A very brief post from me, as I’ve been sitting here thinking of various things. It’s that time of night when the mind tends to wander and become more philosophical, not through wine but probably through the need to sleep!
Everyone talks about the importance of reading to and with your child. I totally agree with this of course – otherwise why would Holly and I commit ourselves to a blog that’s all about reading from a child’s and adult’s perspective? There are many reasons why reading together is important:
- it helps instil a love of reading in your child
- it helps them learn to read and write and talk about books and other subjects
- it exposes them to different ways of seeing things, of thinking and of experiencing different cultures and ways of life
- it gives them skills to access a wide world of opportunities
- perhaps most importantly (at least for me), it is a chance to spend some quality time with your child. Curled up on a sofa or on the bed, with a good book, it’s a time for parent and child to lose themselves in a story, away from the worries of the day, away from disagreements and fights and general busyness.
We don’t lead by example!
Reading this blog you would be forgiven for thinking that Holly and I have a harmonious reading experience. That perhaps we eagerly reach out for the same book and immerse ourselves in its pages.
This is rarely the case!
I don’t know if there are other parents out there that have experienced this, but Holly often seems determined not to read a book that I have suggested to her. I don’t know how long I tried to entice her with various childhood favourites, only for her to sniff in disdain and reach for something else instead. I soon found out that the more I tried to flag up the merits of a particular book, the more determined she would be to firmly leave it aside.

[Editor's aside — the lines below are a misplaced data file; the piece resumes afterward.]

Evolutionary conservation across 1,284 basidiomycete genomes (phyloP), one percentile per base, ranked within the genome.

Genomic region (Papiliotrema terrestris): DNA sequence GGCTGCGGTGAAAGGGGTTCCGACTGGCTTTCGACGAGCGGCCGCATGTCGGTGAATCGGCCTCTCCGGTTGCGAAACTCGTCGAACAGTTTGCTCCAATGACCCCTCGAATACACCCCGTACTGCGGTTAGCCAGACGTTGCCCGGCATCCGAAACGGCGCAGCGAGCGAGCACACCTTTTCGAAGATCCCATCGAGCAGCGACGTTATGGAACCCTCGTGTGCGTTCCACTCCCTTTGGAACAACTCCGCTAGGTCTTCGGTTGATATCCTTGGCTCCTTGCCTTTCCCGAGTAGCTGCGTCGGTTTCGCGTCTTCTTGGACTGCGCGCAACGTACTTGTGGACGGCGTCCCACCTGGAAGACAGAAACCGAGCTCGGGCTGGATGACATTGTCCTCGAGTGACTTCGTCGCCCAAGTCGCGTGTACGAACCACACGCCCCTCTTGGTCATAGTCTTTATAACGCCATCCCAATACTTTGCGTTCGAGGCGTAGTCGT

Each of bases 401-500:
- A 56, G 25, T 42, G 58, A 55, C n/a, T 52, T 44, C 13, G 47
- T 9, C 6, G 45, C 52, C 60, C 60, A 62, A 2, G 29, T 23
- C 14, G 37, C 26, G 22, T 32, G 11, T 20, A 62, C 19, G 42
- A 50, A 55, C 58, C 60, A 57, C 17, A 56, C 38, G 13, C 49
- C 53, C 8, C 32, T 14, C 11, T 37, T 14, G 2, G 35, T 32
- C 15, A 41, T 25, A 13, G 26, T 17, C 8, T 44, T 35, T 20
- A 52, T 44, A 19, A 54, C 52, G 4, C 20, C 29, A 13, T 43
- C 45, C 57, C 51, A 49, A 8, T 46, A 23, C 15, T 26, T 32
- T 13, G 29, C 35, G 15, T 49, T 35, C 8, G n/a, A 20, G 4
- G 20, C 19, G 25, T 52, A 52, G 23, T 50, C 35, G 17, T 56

Soon, I started leaving books around the place, casually, and watch for her reaction. Sometimes they’d sit there for ages but often she would notice them, pick them up and start leafing through them. She’d ask me why they were there and I’d reply, nonchalantly, that I had left them by accident and would take them away. She’d insist on wanting to look at them and eventually we’d end up reading them together.
You may think I am devious for doing this, but many of Holly’s childhood favourites have been discovered in this way. These were all books that I knew, from her previous reading history, that she would like but was resisting due to her desire to be different from her mother. It’s a natural stage of stubbornness that has lasted quite a few years but at least I know that she’s not reading to please me, which is heartening.
Just don’t show her this post or she will know what I’m up to! I guess my cover’s blown.
- Does your child try to avoid the books you suggest for them?
- Do you avoid books your child suggests to you?! (I am guilty of the latter but only in the case of books that have a necklace or plastic animal attached to them, as it seems too much to me that they are offering a freebie to make up for a shortfall in the story.)
- Do you have any tactics for encouraging your child to read a particular book?